Tab 2 Composition of clean coke oven gas
Chemical nameCAS numberEC number% Volume
Carbon monoxide630-08-0211-128-34.6-7.5
Carbon dioxide124-38-9204-696-90.2-3.5
Ethane74-84-0200-814-80.1 ? 2.9
Ethylene74-85-1200-815-30.1 ? 2.5
Benzene71-43-2200-753-70 ? 0.4
CAS- Chemical Abstract Service, EC- European Community


Typical compositions of the raw CO gas and the clean CO gas is shown in Fig 1.

Typical composition of CO gas

Fig 1 Typical composition of coke oven gas 

Characteristics of coke oven gas

Raw coke oven gas has a yellowish brown colour and an organic odor. It is a flammable gas with lower explosive limit of 4 % and upper flammability limit of 75 %. Its vapour density is 0.39 (air=1) and relative density is 0.589.

Raw coke oven gas is a flammable material with a flash point of less than 60 deg C. The gas contains toxic chemicals as given in Tab 3.


Tab 3 Toxic elements in raw CO gas
Chemical name Max % by Weight
Hydrogen sulfide1.2
Hydrogen cyanide1.2
Carbon disulfide0.3


Clean coke oven gas is a colourless gas with an odor characteristics of hydrogen sulphide and  hydrocarbons. It has a lower explosive limit of 4.4 % and upper explosive limit of 34 %. Its vapour density is 0.36 (air=1).  The density of CO gas at standard temperature and pressure is in the range of 0.45 to 0.50 Kg/Cum.

The clean coke oven gas contains toxic chemicals as given in Tab 4.


Tab 4 Toxic elements in raw CO gas
Chemical name Max % by Weight


CO gas has a calorific value ranging between 4000 to 4600 Kcal/N Cum. It has a theoretical flame temperature of 1982 deg C. It has a rate of flame propagation which allows its actual flame temperature to be close to its theoretical flame temperature.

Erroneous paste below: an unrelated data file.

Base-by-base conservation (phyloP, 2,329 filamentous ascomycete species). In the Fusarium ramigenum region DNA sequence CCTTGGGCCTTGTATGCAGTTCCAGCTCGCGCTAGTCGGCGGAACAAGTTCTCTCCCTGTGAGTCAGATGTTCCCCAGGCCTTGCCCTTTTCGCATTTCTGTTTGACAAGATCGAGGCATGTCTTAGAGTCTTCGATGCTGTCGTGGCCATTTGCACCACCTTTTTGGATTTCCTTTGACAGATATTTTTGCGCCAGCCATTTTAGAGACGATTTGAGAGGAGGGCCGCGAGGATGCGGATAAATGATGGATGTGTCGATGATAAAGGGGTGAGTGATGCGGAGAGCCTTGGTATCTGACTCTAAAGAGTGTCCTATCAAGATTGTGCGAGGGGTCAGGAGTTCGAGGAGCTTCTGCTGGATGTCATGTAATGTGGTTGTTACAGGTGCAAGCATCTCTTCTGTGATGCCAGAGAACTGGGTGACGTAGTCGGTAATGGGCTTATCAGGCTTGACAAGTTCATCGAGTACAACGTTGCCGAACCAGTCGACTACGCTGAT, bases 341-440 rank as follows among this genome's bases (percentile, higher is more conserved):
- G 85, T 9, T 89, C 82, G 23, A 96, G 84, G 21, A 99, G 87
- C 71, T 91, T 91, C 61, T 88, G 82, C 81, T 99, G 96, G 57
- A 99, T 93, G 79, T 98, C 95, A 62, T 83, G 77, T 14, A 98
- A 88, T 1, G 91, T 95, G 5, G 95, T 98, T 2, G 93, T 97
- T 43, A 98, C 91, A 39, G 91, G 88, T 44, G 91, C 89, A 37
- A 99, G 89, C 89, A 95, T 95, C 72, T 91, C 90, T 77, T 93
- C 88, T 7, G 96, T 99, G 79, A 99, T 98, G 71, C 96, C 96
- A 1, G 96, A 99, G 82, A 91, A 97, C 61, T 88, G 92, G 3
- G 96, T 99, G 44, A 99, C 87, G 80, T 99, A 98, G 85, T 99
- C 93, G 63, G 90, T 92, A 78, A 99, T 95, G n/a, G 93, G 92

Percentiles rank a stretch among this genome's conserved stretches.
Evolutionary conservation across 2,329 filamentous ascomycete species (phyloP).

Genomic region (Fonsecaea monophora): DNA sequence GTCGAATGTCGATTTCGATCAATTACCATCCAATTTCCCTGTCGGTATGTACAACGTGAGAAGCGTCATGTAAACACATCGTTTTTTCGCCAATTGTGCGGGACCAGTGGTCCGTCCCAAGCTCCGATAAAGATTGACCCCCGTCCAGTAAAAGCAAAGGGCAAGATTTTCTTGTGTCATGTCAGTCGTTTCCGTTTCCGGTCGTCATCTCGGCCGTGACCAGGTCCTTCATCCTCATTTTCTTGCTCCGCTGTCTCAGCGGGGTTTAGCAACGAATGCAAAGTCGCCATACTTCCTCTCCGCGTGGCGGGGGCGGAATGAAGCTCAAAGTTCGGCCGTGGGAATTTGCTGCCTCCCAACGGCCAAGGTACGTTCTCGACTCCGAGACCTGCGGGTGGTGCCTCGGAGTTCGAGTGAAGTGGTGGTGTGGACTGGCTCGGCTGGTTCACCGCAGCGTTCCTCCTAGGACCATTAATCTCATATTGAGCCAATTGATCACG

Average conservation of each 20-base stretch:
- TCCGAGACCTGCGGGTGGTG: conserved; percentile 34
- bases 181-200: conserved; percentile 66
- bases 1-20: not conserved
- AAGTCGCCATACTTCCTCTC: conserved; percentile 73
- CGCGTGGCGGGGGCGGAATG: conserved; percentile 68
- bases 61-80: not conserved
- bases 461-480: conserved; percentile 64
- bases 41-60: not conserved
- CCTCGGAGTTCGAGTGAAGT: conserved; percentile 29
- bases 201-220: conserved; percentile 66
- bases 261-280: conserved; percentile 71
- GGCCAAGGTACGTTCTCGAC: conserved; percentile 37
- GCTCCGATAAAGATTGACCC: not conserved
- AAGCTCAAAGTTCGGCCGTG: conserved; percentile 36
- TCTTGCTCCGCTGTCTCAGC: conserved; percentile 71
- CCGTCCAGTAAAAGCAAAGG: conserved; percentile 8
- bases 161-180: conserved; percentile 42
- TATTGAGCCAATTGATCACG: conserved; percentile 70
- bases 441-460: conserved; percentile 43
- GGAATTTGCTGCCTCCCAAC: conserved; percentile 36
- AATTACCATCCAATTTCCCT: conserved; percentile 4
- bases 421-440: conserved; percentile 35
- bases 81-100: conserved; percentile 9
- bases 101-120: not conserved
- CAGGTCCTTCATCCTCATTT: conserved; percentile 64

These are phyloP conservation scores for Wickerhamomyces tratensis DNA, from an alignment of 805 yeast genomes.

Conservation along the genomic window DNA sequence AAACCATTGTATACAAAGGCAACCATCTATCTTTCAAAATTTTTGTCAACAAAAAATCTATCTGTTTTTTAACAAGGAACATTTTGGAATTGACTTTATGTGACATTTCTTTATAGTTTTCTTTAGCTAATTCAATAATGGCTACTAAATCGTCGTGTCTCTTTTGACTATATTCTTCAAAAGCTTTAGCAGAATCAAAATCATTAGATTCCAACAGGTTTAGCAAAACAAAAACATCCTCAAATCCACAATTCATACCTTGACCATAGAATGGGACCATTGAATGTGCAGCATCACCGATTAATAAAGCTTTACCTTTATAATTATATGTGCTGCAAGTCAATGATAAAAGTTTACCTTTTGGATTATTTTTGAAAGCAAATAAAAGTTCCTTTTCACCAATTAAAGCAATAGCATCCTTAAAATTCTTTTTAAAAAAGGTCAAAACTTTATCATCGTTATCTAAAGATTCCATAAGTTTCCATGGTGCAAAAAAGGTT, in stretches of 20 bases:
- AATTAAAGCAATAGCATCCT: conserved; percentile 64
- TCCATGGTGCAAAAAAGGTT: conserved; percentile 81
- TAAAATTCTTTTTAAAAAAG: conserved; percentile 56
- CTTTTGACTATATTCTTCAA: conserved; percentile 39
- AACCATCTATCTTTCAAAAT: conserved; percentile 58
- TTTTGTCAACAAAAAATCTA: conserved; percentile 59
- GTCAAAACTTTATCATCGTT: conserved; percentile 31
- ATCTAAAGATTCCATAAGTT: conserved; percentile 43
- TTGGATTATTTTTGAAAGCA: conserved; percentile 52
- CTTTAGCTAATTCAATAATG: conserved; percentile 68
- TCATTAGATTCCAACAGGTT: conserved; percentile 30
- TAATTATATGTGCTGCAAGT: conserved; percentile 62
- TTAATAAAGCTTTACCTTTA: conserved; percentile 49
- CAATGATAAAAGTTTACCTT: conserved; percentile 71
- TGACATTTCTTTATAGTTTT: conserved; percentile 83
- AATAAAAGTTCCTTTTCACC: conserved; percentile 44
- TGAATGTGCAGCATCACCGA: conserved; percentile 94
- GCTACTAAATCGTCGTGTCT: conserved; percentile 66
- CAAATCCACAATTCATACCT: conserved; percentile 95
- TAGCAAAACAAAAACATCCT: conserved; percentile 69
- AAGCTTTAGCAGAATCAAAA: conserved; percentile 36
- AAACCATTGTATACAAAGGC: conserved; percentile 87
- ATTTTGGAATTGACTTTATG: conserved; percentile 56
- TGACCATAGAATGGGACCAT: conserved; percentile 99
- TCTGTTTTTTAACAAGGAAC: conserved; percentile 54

When exposed at high concentration, CO gas act as a simple asphyxiant. It displaces oxygen and cause rapid suffocation by showing symptoms of oxygen deprivation. It may cause heart problems with prolonged or repeated exposures. CO gas causes damage to the heart through prolonged or repeated exposures. The gas is harmful if inhaled. In case of inhalement, the affected person is to be removed to fresh air and is to be kept comfortable for breathing. CO gas can also cause eye irritation.

In case of a leaking gas fire (both for raw and clean CO gas), it should not be extinguished unless leak is stopped safely or the fire is immediately impacting the human life. All ignition sources are to be eliminated if safe to do so. The fire is to be extinguished with foam, carbon dioxide, dry powder or water fog, once leak is stopped. A solid stream of water is not to be used since it may scatter and spread the fire.